Thursday, October 15, 2009

Mobsters Are Passed by Cheats on the Casino "Black Book"

Of the 21 people banned from Nevada casinos between 1990 and 2000, most had alleged mob connections. From 2001 to today, only seven names were added to the list, and all except one were casino cheats.

This twofold change — the decline of additions to the list and the emphasis on cheaters instead of mobsters — is an easy indicator of how Clark County and its casinos have been transformed. The contrast reveals a Las Vegas that has perhaps outgrown a landmark bit of gaming regulation: the infamous Black Book.

"How important is the Black Book today?" asked Bill Eadington, director of the Institute for the Study of Gambling and Commercial Gaming at the University of Nevada, Reno, then answered his own question: "I would say not very."

At least not in comparison to the first List of Excluded Persons, issued in 1960 with 11 names tightly tied to organized crime — mob bosses with hidden interests in casinos, enforcers connected to gangland murders, drug traffickers and a person linked to a Castro assassination plot.

"It was a very powerful symbol," said Robert Faiss, a gaming attorney and former Gaming Commission secretary. Federal authorities saw Las Vegas as a town where mobsters colluded with casinos; the list began as a public relations counter-strike intended to forestall federal regulation of gambling.

Today's Black Book, by contrast, is used to combat the threat of cheats, people who damage Las Vegas' revenue.

Consider the last two names to be added: William Cushing and Michael McNeive. Both pleaded guilty in court late last month to cheating at slots with devices that tricked the machines into thinking $1 bills were $100 bills. Cushing and McNeive have no apparent connections to organized crime.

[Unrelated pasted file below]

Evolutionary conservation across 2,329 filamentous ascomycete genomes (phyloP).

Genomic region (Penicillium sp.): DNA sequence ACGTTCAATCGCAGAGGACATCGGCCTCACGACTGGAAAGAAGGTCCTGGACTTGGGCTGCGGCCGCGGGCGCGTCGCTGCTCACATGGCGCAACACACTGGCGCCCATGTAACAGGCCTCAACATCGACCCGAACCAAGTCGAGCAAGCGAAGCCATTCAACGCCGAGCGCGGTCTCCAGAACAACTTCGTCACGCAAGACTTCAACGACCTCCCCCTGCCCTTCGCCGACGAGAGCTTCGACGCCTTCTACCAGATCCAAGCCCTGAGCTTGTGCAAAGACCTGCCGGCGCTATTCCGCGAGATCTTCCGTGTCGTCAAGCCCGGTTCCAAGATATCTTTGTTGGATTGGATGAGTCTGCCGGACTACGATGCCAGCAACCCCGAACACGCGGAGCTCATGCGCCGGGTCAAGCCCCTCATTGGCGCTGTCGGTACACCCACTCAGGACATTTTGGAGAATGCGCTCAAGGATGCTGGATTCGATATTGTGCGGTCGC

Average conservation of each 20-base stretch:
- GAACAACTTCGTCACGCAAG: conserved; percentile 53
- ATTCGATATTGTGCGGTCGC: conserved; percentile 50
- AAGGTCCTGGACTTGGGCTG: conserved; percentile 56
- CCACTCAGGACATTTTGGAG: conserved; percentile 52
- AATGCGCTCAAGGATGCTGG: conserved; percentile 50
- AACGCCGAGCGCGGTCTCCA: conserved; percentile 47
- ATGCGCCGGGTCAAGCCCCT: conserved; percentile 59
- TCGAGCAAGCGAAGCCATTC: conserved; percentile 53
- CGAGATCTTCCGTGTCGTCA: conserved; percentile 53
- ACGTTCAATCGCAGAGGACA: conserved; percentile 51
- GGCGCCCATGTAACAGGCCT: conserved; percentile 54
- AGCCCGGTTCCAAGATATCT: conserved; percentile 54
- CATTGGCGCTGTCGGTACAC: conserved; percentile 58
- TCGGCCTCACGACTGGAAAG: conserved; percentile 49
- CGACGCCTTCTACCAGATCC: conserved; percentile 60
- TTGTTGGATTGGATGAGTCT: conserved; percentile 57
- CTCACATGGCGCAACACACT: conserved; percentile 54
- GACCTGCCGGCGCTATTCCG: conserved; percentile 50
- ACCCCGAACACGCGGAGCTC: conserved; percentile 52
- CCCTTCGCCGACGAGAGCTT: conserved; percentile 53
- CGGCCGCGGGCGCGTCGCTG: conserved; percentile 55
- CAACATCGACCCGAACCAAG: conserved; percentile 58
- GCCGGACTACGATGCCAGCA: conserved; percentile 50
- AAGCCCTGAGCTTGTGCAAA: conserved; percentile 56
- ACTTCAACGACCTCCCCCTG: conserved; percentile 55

The first cheaters without mob connections appeared in the Black Book in the mid-'80s, when gaming was becoming increasingly corporate. The threat had shifted from something political — the appearance of organized crime — to something fiscal — lost revenue.

In the past nine years, the board has focused almost solely on cheats, and the rate of additions to the list has considerably dwindled — a change that may also reflect larger changes on the Strip. It's no longer possible to cheat a slot machine with fishing line attached to a quarter. Anyone suspected of marking cards will have surveillance cameras zoomed into their pores. Gaming is now coinless and computerized; cheats who can't crack a computer are out of luck.

This means one of two things: There are now fewer cheaters, or there are now better cheaters.

"It's just much more difficult to cheat the machines," said Jerry Markling, chief of enforcement at the Nevada Gaming Control Board, "and, logically, it's much more difficult for us to detect those types of cheating."

If cheaters are caught, it's certain casino operators won't fight the Control Board adding them to the excluded list. With casinos keeping their own in-house records of undesirables, the board's list is — depending on whom you ask — a doubling up of noble and mutual efforts, or a redundant relic.

"As Vegas changes we have to change with it," Markling said. "The Black Book is probably a good example of that."

Thanks to Abigail Goldman

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